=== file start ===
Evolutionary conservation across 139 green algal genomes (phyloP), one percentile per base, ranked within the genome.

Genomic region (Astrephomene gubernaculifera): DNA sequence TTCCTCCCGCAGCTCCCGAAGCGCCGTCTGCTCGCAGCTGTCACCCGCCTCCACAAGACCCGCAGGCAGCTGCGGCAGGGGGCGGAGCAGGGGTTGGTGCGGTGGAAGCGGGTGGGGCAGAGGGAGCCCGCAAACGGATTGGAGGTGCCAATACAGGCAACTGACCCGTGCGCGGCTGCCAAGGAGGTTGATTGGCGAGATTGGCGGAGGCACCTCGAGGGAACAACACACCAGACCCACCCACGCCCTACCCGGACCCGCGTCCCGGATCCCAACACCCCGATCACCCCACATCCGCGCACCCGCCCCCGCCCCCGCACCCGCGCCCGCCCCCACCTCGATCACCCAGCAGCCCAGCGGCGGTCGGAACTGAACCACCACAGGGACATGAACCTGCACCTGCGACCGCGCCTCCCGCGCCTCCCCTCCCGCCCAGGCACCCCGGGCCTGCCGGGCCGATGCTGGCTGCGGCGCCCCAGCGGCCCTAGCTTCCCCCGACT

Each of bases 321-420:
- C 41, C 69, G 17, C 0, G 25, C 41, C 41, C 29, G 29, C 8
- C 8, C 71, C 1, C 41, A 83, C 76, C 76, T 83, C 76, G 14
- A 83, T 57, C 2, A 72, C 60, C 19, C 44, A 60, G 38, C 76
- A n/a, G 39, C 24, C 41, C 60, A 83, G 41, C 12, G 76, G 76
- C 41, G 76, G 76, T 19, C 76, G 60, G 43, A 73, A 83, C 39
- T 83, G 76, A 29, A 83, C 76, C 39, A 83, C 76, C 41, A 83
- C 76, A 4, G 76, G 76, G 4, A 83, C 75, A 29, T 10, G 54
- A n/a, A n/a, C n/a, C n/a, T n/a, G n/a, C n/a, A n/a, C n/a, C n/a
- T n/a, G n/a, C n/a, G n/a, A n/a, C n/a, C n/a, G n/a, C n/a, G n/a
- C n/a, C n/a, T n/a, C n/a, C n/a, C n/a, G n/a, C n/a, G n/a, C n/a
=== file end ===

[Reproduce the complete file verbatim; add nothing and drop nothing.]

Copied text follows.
Evolutionary conservation across 139 green algal genomes (phyloP), one percentile per base, ranked within the genome.

Genomic region (Astrephomene gubernaculifera): DNA sequence TTCCTCCCGCAGCTCCCGAAGCGCCGTCTGCTCGCAGCTGTCACCCGCCTCCACAAGACCCGCAGGCAGCTGCGGCAGGGGGCGGAGCAGGGGTTGGTGCGGTGGAAGCGGGTGGGGCAGAGGGAGCCCGCAAACGGATTGGAGGTGCCAATACAGGCAACTGACCCGTGCGCGGCTGCCAAGGAGGTTGATTGGCGAGATTGGCGGAGGCACCTCGAGGGAACAACACACCAGACCCACCCACGCCCTACCCGGACCCGCGTCCCGGATCCCAACACCCCGATCACCCCACATCCGCGCACCCGCCCCCGCCCCCGCACCCGCGCCCGCCCCCACCTCGATCACCCAGCAGCCCAGCGGCGGTCGGAACTGAACCACCACAGGGACATGAACCTGCACCTGCGACCGCGCCTCCCGCGCCTCCCCTCCCGCCCAGGCACCCCGGGCCTGCCGGGCCGATGCTGGCTGCGGCGCCCCAGCGGCCCTAGCTTCCCCCGACT

Each of bases 321-420:
- C 41, C 69, G 17, C 0, G 25, C 41, C 41, C 29, G 29, C 8
- C 8, C 71, C 1, C 41, A 83, C 76, C 76, T 83, C 76, G 14
- A 83, T 57, C 2, A 72, C 60, C 19, C 44, A 60, G 38, C 76
- A n/a, G 39, C 24, C 41, C 60, A 83, G 41, C 12, G 76, G 76
- C 41, G 76, G 76, T 19, C 76, G 60, G 43, A 73, A 83, C 39
- T 83, G 76, A 29, A 83, C 76, C 39, A 83, C 76, C 41, A 83
- C 76, A 4, G 76, G 76, G 4, A 83, C 75, A 29, T 10, G 54
- A n/a, A n/a, C n/a, C n/a, T n/a, G n/a, C n/a, A n/a, C n/a, C n/a
- T n/a, G n/a, C n/a, G n/a, A n/a, C n/a, C n/a, G n/a, C n/a, G n/a
- C n/a, C n/a, T n/a, C n/a, C n/a, C n/a, G n/a, C n/a, G n/a, C n/a